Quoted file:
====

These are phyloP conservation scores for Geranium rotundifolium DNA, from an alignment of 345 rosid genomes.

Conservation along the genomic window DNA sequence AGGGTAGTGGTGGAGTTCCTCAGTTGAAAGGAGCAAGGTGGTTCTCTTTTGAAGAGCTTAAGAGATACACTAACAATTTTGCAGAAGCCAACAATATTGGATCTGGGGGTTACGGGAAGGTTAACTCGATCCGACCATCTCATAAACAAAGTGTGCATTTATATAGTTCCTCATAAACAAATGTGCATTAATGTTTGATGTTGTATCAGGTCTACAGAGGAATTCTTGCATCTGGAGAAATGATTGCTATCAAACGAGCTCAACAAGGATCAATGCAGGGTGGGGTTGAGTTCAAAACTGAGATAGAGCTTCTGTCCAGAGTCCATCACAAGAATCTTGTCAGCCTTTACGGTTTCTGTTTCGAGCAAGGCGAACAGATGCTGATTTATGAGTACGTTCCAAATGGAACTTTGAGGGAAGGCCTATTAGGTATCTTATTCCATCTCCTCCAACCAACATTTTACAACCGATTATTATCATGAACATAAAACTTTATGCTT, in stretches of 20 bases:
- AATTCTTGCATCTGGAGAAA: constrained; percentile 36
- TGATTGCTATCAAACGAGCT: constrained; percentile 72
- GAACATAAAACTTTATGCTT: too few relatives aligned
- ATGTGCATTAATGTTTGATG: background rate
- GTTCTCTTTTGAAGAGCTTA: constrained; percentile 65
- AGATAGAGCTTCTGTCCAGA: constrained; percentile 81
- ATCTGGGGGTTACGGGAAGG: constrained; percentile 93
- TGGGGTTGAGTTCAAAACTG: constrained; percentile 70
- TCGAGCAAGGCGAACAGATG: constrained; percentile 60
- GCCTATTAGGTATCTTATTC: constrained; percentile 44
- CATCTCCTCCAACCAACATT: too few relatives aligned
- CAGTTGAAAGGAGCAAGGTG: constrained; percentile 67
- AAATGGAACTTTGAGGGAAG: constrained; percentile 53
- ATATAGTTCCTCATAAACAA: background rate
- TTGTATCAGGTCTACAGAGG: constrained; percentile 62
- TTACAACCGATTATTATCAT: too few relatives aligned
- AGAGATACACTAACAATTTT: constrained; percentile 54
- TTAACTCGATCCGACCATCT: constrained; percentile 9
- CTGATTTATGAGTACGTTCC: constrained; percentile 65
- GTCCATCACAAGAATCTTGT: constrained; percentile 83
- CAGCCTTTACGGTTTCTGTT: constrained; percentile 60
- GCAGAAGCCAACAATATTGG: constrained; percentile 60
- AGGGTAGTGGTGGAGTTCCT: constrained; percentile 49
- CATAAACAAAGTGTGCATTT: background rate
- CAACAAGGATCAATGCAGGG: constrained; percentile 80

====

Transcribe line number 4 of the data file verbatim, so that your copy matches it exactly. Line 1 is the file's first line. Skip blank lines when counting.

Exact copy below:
- TGATTGCTATCAAACGAGCT: constrained; percentile 72